Nonprofit Leadership and IT - Sat, April 13
The only constant of technology and the role of IT is constant change.  The panel in this session rocked the house with their experience, thoughtfulness and expertise.  Here are some key points:

IT should represent the full org.  The role of IT is to change the way we work and the way we deliver our services. Bring insight into the unknown that tech brings. Everything is radically shifting as mktg/comm, fundraising, program service & full org collides w/tech! We work to integrate it. IT can see business processes that existed forever, that just don't make sense. But you have to carefully change, no blame.

IT should have vision.  Data, systems, infrastructure, communication tools, tech impacts everyone, so why not include them in planning conversations. The role of IT is often being the person in the room that says:"hey did you think about? Vision. If nothing else IT director needs to be known for having vision. Earn the right to be at the table.

IT should be at the leadership level. IT needs to be at the "C" level because so many IT projects require org change, peer support & policies. ALL organizational change REQUIRES technology to support it. So why would you not have tech represented at the "C" level? If IT isn't at the "C" level then they may not be seen as peers in leadership and may be given the same access and authority to have impact.

How can you have a Brand Voice without and Internal Conversation - Sat, April 13
Dan Michel from Feeding America and myself presented on the need to provide resources to your staff to enable them to use the brand voice. It was a fun session! Dan kicked it off sharing the new brand voice that Feeding America is launching for all of the Food Banks in the network. They did a lot of research on the right voice and are making every effort to get buy in.  They are using their extranet, webinars, in person events, emails and more to get it out there.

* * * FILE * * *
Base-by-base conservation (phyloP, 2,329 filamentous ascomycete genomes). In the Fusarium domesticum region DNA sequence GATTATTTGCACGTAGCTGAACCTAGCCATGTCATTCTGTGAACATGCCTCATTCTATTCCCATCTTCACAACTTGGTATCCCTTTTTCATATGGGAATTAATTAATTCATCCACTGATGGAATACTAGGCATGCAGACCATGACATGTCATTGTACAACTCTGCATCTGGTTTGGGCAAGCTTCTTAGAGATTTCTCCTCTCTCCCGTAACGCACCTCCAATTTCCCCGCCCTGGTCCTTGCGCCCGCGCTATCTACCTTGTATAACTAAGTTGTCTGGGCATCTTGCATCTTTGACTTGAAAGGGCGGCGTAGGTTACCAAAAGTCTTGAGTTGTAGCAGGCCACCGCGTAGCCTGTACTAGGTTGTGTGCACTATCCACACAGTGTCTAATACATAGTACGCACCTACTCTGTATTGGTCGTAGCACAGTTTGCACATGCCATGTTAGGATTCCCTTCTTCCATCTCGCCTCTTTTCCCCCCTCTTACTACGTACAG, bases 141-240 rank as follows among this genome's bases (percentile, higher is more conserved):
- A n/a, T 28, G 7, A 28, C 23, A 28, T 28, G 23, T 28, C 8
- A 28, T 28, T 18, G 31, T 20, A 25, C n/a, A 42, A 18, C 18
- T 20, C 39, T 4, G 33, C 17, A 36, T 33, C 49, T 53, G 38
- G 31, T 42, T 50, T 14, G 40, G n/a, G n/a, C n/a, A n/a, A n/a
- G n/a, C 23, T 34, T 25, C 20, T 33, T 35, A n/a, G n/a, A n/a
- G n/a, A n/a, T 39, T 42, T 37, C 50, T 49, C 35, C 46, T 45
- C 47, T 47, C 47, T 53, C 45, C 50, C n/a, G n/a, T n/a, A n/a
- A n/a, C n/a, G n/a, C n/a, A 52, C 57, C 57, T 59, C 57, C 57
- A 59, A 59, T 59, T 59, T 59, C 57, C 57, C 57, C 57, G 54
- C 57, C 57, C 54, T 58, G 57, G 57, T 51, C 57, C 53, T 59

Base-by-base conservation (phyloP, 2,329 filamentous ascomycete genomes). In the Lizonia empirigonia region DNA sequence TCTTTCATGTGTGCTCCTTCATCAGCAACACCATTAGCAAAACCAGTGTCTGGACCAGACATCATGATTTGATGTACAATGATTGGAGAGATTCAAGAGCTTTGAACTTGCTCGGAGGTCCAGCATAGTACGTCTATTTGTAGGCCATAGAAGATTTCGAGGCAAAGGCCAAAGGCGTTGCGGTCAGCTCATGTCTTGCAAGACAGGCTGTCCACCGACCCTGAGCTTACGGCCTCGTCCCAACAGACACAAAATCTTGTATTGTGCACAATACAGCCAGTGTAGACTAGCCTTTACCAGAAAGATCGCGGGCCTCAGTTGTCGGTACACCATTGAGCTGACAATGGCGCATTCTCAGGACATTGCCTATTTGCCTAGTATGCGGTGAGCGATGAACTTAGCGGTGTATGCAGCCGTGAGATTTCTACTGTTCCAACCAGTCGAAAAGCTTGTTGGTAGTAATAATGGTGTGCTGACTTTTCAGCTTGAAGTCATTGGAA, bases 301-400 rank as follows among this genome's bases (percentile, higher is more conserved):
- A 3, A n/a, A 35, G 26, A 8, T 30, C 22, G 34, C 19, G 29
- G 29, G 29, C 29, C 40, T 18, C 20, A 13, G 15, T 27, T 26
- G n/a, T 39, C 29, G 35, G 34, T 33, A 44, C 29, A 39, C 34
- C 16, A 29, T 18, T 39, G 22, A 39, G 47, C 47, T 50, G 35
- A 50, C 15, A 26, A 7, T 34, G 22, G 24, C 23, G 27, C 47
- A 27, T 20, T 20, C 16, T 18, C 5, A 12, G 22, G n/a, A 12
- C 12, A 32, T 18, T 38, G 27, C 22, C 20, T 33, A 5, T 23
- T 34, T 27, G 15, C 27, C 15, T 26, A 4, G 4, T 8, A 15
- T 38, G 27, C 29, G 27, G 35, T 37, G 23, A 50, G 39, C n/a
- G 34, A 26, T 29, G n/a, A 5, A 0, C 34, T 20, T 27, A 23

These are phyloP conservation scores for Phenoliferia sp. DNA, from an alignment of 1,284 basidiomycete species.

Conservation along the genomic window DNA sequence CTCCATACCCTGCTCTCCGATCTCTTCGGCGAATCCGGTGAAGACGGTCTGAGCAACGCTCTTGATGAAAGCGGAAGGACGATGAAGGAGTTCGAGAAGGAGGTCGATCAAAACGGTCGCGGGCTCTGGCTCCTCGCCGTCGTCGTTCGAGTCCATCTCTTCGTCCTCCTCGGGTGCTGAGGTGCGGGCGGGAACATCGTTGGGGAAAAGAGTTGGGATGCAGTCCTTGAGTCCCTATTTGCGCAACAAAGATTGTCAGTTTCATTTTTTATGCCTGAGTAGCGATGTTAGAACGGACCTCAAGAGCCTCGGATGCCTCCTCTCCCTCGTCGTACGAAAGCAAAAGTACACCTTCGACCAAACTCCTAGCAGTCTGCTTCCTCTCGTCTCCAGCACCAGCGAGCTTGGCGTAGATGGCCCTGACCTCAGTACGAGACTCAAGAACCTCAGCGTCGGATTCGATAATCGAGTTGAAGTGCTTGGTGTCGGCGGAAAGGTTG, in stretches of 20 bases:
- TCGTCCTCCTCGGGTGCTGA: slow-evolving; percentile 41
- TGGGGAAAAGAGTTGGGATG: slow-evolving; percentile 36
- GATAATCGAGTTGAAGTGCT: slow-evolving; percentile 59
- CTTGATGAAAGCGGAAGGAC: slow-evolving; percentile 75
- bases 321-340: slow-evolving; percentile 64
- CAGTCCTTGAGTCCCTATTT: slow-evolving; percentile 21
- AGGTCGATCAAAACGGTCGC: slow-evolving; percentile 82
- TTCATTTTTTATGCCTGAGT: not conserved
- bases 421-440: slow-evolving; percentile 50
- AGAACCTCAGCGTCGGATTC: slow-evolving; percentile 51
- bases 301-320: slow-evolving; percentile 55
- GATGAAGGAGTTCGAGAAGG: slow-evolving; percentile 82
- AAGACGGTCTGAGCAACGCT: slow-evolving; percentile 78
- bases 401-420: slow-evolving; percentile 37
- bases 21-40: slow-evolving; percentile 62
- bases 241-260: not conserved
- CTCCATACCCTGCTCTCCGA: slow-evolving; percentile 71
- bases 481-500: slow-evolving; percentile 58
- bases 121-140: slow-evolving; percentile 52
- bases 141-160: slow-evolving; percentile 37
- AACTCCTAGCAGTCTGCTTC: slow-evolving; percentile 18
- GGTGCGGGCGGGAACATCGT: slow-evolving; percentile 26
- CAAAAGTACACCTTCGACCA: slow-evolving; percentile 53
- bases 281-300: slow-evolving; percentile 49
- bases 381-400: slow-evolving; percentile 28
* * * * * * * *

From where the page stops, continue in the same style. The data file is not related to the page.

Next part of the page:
I then shared some information about the recent YMCA rebranding. There was some unknown work that was created to change the image of the YMCA from a place to go to a cause driven org. We worked at the Chicago Y to use the rebranding to enable the membership and program staff at our Ys to create digital content. But to top it off, I ended with the amazing passion and buy-in that the staff at The Cara Program. They have taken every effort to put the mission first, share stories consistently, live by mission metrics and so much more! I LOVE it!

Read the session notes

Geek Games! - Sat, April 13
Dodgeball. Karaoke. Legos. The conference ended with me and Shannon hosting the Karaoke at the first ever Geek Games. I was fearful of noone singing and I would have to do it, but WHAT! WHAT! NTC got talent! So many awesome singers and we had a blast! And only 1 injury in Dodgeball, Shannon got to fulfill a dream by asking "is there a doctor in the house?" on the mic. Kudos to the singers!


4 comments:

Beth's Blog said...

Steve, wow, thanks for sharing all you learned at NTC and for the mention about the failure panel. I missed the puppy quip and just love that. Hmm .. that's a whole blog post right there.

Steve Heye said...

Hey Beth, My wife actually saw that puppy tweet first. I was showing her the cool factor of watching the #13ntc tweet stream during the keynote. So fun to see others thoughts, be able to interact and share immediately. You were great as the moderator! Always the best from Beth! Thanks.

Julia Smith said...

"The cloud...is not your hero...just ones and zeros..." Steve, the others on staff and I keep coming back to this post and your magnificent song when we want to re-live the NTC magic! Thanks for the rich recap, and for bringing your trademark energy to the conference, down to the very last strains of karaoke.

Steve Heye said...

Hey Julia, Glad the NTEN staff like the song, you guys rock! And as I say in the song, lets all party the NPTech way!